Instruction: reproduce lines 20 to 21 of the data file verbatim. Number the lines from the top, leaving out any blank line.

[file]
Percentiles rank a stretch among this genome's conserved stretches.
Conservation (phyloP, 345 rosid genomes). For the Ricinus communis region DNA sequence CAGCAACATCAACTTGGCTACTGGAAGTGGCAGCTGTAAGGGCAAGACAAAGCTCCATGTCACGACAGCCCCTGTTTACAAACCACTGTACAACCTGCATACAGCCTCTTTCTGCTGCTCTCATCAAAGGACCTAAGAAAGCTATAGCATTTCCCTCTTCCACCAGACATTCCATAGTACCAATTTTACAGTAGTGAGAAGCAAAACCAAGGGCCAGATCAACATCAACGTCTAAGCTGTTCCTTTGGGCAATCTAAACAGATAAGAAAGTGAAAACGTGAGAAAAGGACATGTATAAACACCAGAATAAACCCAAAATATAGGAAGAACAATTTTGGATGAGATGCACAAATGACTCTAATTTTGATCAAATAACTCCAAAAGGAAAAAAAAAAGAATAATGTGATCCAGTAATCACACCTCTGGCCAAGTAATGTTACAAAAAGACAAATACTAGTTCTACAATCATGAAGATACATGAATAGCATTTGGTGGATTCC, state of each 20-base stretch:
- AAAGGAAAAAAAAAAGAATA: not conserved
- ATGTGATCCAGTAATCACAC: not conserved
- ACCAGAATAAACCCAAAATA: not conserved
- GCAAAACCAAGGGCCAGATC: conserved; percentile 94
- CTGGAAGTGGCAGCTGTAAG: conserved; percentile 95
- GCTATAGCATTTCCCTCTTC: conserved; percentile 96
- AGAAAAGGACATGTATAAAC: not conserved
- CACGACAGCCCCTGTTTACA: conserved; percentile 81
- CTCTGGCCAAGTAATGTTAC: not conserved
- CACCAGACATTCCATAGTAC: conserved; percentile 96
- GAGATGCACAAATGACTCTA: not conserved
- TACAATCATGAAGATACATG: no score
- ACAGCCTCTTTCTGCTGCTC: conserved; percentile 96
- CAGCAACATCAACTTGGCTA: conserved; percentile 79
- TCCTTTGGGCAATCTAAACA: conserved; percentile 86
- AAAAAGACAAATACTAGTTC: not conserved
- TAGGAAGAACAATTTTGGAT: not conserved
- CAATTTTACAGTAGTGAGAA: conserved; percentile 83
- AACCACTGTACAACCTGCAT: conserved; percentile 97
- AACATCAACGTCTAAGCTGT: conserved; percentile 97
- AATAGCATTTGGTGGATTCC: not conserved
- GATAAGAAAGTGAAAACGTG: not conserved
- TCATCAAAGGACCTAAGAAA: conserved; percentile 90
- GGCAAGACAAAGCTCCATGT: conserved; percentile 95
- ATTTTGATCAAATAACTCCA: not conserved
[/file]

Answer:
- CAATTTTACAGTAGTGAGAA: conserved; percentile 83
- AACCACTGTACAACCTGCAT: conserved; percentile 97